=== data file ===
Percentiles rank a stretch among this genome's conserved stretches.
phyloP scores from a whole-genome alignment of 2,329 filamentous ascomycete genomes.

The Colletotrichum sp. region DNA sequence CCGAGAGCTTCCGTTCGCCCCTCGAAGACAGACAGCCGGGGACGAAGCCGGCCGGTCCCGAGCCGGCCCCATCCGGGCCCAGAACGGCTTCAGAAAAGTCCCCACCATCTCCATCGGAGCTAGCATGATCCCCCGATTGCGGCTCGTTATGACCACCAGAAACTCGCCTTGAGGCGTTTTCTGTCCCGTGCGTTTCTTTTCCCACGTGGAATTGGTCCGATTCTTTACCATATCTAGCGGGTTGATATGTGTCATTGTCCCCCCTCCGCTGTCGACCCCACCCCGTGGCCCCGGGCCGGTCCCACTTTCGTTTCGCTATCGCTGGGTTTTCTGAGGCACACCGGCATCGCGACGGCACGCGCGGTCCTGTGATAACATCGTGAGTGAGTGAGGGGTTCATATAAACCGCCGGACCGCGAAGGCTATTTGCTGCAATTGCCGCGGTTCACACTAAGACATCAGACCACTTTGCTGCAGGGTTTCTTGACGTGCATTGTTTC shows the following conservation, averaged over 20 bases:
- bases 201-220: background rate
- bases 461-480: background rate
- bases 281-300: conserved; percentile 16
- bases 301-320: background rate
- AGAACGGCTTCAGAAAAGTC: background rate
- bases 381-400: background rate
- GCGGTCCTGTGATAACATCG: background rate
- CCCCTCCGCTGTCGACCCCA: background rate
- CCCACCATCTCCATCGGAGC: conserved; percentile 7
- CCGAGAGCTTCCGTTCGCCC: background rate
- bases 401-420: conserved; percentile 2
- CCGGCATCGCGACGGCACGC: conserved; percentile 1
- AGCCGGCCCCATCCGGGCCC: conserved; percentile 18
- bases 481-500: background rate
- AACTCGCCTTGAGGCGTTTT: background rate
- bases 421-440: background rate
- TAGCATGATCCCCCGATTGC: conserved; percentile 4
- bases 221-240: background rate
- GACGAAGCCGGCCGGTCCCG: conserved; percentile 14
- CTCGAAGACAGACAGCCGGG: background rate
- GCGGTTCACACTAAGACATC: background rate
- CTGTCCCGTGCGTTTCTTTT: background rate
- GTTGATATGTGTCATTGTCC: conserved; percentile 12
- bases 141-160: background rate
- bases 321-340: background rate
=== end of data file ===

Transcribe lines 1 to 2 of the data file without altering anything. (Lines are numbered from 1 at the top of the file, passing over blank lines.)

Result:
Percentiles rank a stretch among this genome's conserved stretches.
phyloP scores from a whole-genome alignment of 2,329 filamentous ascomycete genomes.